Mr. Patterson smiled with his periwinkle eyes and Jack Kramer rolled his eyes and Jasmin Fuentes spoke well and everyone whispered cruelly like redundant cornrows to be harvested or pecked clean by trite crows or left to rot in the heat left to rot in the heat with the chaff and Jasmin Fuentes looked at him with no iris. "Uh he... if the... the... she was... his uh. His age he. I don't. I don't think he. He talks about... about... nightlife. About. About his. Appearance. Like he... if she... was his age. His age. I don't think he would be so... as concerned for his appearance because... hers... and the... sirens. Uhm. The... nightlife, what she would know, he. He. A. Uh. He."
"Nightlife? Can you explain that point, please?"
Mr. Patterson looked at him through periwinkle eyes nails ragged chewed to the angry quick crisp white shirt but Kevin noticed his tie silver with threads like oil like prismatic light like casting rainbows and he wanted to be anointed tapping Jack Kramer rolled his eyes Jasmin Fuentes shining black spoke well freckles on her mouth immodest her teeth white like sculptures monuments to ease Jack Kramer rolled his Jasmin Mr. Patterson looked at him rising like bile his throat tapping. Kevin his throat felt like bile poured onto his head his ribs sinking his stomach squeezed like toothpaste he didn't brush his teeth, and the harvest was reaped like crows pecking pecking pecking. "Uh. I. I. No. I." Jasmin Jack looked Mr. Patterson left-handed left hand looked at periwinkle indigo oil like anointed the tie pecking pecking. "Can I go the nurse?"
"There's three minutes left of class. Please wait?"
He waited sapped bled out like crushed drop by drop from dirty pustules into the floor dripping on the floor like pooling crude bile soaked whispers like cruelty Jack rolled his eyes and Jasmin left first smiling her red nails catching in the light so immodest her freckles she spoke well. "Can we talk about the allusions, tomorrow? There are so many wonderful allusions in this poem."
"Dork," said Jack Kramer rolling his eyes but affectionate hand on Jasmin Fuentes's shiny black hair smiling at her height at her down there at her, and it bled out like crude pecking.
Crushed. Shattered maybe broken dripping into puddles scattering light like across the room shook foil everywhere at once blinding fluorescent blindness bile, and his glasses smudged with wire-frame his shoulders ached his tongue numb his teeth dumb unbrushed. He rested his head in his arms warm and dark tapping tapping his forehead on indigo eyes over AP English 12; Literature and Composition black and the Sharpie was smudged like fluorescent glasses wire-framed shook. He breathed and breathed and breathed but his ribs rattled around his gut bile like, like—
Steps came closer and closer classroom silent but steps and metal scraped linoleum, and there was a left hand on his right shoulder. He breathed and breathed. "Kevin. I would still like to hear about the nightlife, that point that you were going to make. I really liked your interpretation of the poem, and I can tell you thought a lot about it. If you don't want to talk about it, write me a paper." He paused but Jasmine Fuentes spoke well Jack Kramer— "And if you ever... don't want to talk. I told you, I wouldn't make you. I don't want you to be uncomfortable. I'll still give you participation points if you just keep a journal and give it to me with your interpretations, still well-supported of course but informal. I know you do the reading—"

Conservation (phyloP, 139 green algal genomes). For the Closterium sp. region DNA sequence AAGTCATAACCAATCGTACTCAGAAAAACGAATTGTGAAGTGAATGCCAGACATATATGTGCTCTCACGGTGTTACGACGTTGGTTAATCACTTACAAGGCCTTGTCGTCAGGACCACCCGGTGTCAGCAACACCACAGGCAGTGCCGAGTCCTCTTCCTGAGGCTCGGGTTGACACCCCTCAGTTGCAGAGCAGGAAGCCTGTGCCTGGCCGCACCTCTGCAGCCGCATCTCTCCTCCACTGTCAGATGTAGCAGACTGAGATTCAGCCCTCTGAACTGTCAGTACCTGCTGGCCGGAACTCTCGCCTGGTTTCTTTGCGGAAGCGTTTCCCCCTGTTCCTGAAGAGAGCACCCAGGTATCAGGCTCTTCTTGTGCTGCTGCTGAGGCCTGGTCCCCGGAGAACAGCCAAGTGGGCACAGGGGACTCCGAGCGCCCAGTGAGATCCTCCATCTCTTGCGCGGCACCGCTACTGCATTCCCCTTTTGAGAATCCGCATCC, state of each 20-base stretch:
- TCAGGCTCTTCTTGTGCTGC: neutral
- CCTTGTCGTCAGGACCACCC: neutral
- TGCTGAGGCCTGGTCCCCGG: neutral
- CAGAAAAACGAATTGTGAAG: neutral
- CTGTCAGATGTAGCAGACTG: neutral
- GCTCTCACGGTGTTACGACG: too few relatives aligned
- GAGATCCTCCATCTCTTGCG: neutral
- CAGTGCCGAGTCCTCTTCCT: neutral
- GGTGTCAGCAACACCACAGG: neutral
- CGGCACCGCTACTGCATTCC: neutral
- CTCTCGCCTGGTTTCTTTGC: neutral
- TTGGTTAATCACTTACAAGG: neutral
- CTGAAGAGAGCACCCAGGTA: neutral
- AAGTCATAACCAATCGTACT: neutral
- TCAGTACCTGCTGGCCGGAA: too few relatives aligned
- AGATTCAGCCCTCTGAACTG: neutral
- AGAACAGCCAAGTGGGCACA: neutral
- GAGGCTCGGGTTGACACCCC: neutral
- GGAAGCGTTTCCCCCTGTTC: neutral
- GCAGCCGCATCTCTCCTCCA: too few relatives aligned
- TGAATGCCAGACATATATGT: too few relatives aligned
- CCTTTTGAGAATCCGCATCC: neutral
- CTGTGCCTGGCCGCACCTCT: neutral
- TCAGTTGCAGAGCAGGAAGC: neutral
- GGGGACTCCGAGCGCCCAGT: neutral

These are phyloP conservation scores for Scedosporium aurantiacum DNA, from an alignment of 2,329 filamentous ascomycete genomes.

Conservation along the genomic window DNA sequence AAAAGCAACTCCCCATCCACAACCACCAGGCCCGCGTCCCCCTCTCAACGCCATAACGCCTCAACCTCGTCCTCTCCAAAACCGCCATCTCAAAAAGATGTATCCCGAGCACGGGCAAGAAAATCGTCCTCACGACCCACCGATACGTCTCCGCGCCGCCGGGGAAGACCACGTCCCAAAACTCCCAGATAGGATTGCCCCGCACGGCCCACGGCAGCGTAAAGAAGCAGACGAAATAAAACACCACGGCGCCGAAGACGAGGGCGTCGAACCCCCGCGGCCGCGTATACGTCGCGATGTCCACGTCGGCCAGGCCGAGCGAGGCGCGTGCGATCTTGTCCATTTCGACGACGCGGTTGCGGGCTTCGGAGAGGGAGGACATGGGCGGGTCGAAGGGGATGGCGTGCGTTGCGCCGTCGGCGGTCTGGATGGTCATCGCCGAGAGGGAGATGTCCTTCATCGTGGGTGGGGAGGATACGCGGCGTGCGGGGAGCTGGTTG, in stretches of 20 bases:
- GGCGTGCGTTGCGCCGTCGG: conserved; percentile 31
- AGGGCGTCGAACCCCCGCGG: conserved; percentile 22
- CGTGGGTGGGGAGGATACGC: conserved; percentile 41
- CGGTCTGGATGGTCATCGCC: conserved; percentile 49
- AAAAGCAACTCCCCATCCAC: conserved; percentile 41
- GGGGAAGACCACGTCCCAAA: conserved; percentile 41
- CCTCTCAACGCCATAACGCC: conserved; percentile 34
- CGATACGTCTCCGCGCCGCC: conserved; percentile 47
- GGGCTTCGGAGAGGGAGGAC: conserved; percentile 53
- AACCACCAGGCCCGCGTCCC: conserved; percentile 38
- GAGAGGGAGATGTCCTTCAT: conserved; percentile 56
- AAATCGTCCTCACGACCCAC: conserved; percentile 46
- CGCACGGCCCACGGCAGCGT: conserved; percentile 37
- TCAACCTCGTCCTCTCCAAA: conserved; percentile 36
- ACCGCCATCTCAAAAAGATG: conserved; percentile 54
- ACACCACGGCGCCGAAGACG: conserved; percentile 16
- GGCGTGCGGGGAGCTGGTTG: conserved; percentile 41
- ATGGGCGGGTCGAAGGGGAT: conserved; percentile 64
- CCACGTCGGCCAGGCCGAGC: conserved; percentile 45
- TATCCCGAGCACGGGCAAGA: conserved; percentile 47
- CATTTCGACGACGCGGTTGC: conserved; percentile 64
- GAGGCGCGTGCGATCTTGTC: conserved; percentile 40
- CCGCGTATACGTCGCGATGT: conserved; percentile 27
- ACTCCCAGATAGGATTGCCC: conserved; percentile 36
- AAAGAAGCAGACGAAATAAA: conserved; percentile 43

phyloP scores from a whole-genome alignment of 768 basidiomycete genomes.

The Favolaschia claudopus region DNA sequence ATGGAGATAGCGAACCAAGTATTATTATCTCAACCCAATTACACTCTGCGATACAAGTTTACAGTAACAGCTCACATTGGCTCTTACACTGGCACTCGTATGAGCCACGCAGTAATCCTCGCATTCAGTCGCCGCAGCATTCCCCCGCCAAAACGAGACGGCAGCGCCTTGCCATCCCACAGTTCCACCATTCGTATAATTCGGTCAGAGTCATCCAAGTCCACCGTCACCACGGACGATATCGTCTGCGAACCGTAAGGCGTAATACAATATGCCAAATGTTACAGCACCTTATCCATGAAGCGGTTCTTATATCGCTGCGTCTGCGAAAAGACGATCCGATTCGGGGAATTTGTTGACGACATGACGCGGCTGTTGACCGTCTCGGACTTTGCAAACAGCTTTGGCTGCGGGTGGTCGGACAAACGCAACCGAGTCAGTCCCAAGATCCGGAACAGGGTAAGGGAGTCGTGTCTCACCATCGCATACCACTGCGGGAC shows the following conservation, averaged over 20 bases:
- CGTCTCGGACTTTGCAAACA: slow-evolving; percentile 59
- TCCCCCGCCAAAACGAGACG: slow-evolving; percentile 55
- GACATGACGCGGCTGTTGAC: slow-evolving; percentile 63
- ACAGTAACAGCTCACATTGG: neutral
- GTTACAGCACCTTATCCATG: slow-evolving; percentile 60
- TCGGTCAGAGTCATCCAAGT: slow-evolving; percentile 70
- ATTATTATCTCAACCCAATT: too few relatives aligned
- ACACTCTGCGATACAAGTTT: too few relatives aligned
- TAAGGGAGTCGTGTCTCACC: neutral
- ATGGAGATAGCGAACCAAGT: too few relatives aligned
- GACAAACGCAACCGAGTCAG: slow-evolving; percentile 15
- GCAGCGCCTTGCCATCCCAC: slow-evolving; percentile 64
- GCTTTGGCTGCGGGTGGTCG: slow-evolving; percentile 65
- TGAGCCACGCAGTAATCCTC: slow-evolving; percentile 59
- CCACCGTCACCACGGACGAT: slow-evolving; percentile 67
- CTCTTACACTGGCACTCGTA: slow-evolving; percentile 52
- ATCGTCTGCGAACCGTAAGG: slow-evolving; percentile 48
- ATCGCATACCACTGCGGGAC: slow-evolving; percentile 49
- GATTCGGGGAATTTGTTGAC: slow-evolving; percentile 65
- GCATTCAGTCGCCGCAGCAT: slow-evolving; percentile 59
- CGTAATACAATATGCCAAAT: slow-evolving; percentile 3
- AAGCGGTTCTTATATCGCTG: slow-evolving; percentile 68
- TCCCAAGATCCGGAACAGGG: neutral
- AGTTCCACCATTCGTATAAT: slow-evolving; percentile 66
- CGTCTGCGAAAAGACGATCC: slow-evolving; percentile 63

"Everyone would notice." He peeked at Mr. Patterson his ragged nails scabbed or bleeding cuticles chewed to the angry quick his tie with threads like oil crushed from Athena's finest olives crushed from grapes of southern Italy from periwinkle eyes his folder was indigo. Mr. Patterson smiled sadly. "Everyone would notice if I... didn't talk. I don't mind."
"Okay. Just write me about the nightlife, okay? That was the only point I didn't entirely understand, but I think I know what you're talking about, and it's a very clever reading." He paused and squeezed Kevin's shoulder, and Kevin felt his left hand, ring finger bare. Bare and thin and bare and nail chewed to the angry quick. "You're one of my favorite students, Kevin, and you're very intelligent. I look forward to reading your papers, and I can't wait until I get to see what you're doing with the independent reading project. You picked my favorite book, you know."
"The Sound and the Fury."
"My favorite book." His ring finger was bare, and his tie was slicked with oil, anointed. His periwinkle eyes on Kevin's indigo folder. "Come on, I'm sure your parents want you back. Maybe not." He smiled less sadly, laughed, and stood waiting for Kevin to stand. Kevin looked at his left hand, his ragged nails, his cuticles bleeding or scabbed. Kevin's glasses smudged with fluorescence, and he picked up his backpack after tucking his folder in it.
His shoulders ached. "Thank you, Mr. Patterson."
"Go home, Kevin." He squeezed his shoulder again maybe too long, periwinkle eyes in his own, and was it sinful to take a bite of the peach?
Kevin shrugged and slipped into the hallway already mostly empty, and he could hear Mr. Patterson typing. Jack Kramer was at track and Jasmin Fuentes at speech and Kevin looked at the tiled floor and wondered was it sinful to take a bite of the peach, even one soaked in the ocean and salty like flesh? Oil—slick—emptied from his bowl to be renewed when the dawn came and a new day dripped and culminated. He'd write that paper and other papers, and his heart beat. Mr. Patterson had periwinkle eyes and wasn't married.
Do I dare to eat a peach?